Home Again

Today I moved into a new house marking the end of a full summer long move, and while I’m too jumbled to offer you a full post or even any post before eleven o’clock at night, Pacific Time, I’ll still give you a bit of that mess in a first draft poem. This day is too sweet, too sweaty and too dense with work and joy to not record at least a few lines.

Home Again.

Tomorrow and the next day and the weeks ahead

I will open box after box and again,

tunneling through our past, unwrapping:

my grandmother’s plates,

pictures of my once pink, rubberband-wristed babies,

and so, so many books I’ve read or meant to.


How do you know you’re home?

About Sandra

(Blog Editor and Prose Board) recently moved back to California by way of Texas, Baltimore and San Francisco. She runs without shoes, is passionate about produce, and struggles to take pictures with her eyes open.

5 thoughts on “Home Again

  1. My family makes any place home, even for a few weeks (like right now while we’re spending three weeks in Mexico City). I carry my books digitally everywhere and my cast iron pan goes in my suitcase so I can always cook something. The apartment, hotel, or house I’m in feels like home almost immediately.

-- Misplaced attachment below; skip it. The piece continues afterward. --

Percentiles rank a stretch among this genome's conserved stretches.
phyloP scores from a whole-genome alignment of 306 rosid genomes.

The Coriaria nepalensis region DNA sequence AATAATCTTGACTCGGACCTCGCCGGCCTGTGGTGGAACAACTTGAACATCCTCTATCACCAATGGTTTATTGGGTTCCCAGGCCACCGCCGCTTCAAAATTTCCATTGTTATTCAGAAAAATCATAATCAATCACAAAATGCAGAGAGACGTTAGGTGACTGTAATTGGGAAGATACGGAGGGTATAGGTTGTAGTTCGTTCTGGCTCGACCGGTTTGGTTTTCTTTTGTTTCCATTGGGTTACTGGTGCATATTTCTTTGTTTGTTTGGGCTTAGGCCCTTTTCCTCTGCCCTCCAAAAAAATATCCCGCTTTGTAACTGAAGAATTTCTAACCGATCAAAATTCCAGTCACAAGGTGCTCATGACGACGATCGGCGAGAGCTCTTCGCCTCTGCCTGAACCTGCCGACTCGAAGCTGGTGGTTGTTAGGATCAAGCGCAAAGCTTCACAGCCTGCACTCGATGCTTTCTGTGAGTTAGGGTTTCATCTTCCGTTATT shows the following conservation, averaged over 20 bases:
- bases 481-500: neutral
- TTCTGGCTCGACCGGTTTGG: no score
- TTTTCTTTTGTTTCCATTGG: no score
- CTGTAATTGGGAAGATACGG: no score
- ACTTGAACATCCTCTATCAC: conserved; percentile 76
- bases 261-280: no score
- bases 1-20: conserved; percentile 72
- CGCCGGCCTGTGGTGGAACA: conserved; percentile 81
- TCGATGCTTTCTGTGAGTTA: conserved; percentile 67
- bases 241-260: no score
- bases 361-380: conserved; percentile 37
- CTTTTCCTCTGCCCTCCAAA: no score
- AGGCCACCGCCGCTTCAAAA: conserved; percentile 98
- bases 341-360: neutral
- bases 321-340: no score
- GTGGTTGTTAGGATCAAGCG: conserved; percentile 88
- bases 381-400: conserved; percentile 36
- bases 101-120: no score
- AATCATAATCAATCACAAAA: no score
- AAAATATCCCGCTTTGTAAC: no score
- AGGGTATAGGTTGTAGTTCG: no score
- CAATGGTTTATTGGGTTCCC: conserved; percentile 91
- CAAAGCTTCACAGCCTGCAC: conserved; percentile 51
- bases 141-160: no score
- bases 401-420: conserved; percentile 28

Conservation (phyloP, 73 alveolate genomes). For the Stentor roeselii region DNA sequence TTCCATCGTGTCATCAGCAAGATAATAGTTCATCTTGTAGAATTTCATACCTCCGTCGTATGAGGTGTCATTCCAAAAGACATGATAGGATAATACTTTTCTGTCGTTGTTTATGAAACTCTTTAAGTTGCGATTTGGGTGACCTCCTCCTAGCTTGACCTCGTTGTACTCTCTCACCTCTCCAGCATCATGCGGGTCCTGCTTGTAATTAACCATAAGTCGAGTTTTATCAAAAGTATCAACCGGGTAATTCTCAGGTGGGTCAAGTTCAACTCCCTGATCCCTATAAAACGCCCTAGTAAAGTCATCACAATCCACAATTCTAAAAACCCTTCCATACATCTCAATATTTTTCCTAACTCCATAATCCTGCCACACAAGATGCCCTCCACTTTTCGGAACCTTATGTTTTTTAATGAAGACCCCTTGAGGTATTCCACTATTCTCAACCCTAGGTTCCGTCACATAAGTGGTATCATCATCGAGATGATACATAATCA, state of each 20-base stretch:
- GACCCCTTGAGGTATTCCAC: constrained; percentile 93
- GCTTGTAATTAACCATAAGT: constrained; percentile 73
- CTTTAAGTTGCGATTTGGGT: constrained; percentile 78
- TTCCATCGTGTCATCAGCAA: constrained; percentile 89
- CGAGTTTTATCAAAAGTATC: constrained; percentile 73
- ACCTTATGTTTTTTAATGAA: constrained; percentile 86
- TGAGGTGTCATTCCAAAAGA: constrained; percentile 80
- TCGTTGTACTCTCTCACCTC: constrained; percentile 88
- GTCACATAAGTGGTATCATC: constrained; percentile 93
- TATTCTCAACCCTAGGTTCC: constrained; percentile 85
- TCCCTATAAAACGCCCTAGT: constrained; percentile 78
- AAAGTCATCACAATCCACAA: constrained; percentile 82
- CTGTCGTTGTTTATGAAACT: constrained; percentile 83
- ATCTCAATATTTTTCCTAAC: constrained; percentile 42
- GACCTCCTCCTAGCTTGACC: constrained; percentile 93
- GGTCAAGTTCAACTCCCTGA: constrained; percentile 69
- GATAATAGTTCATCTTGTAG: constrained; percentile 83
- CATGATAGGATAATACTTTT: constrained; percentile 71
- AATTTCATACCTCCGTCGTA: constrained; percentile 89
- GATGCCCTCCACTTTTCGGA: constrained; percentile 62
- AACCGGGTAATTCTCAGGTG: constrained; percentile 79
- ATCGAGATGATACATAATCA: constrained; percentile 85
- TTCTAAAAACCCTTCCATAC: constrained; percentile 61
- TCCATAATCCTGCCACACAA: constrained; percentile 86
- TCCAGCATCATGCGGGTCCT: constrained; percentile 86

I have to focus on making what’s outside my house feel like home. That happens when I’ve figured out how to grocery shop where I live. When I know where the park is and where I can find some good street food. When I’m in the middle of learning about the history and culture of the new place. When I can get to and from church by myself. When I can use public transportation without a hitch. When we manage day trips without getting too lost or stuck in traffic. The best thing is when I find a kindred spirit in the new place too, but that’s rare, so it’s not a requirement. :)

  2. Yes, Amira, as a lifelong vagabond, that is my experience, too. I am most at home in the temple. I know I’m home when I feel God with me.

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